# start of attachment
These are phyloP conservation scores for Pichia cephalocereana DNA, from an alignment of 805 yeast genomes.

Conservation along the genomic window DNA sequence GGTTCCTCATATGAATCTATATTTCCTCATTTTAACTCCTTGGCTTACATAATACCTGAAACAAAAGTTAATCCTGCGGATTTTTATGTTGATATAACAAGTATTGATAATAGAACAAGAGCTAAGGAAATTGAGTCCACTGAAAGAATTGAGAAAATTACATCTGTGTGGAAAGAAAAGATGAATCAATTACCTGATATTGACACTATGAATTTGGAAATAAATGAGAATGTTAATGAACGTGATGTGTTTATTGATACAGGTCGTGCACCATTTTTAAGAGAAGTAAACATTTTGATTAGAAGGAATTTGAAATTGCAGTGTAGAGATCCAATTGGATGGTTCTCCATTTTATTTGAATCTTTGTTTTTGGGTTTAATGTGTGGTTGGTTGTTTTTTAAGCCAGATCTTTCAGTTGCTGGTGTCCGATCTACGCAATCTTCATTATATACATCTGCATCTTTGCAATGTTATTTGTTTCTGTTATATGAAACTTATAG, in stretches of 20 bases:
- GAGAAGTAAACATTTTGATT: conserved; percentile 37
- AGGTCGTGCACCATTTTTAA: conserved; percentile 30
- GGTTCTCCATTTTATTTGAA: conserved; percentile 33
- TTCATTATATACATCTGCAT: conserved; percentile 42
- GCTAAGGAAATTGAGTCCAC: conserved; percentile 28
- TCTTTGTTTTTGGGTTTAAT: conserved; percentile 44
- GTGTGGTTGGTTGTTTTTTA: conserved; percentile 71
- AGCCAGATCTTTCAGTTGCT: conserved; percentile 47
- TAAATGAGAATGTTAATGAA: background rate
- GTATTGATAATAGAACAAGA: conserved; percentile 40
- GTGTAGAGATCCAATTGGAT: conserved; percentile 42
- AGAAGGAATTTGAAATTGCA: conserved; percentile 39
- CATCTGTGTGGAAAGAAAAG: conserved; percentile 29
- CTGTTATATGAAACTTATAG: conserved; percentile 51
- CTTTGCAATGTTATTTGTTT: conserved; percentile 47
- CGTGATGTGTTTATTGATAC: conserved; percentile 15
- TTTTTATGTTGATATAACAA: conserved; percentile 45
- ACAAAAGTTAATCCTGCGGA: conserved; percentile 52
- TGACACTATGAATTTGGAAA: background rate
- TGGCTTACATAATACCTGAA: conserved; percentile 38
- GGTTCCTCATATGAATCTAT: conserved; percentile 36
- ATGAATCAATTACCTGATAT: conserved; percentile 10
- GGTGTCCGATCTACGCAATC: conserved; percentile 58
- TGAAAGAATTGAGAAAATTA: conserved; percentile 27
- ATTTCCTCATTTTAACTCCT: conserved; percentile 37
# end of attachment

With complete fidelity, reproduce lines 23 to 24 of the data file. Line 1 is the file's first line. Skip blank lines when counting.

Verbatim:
- GGTTCCTCATATGAATCTAT: conserved; percentile 36
- ATGAATCAATTACCTGATAT: conserved; percentile 10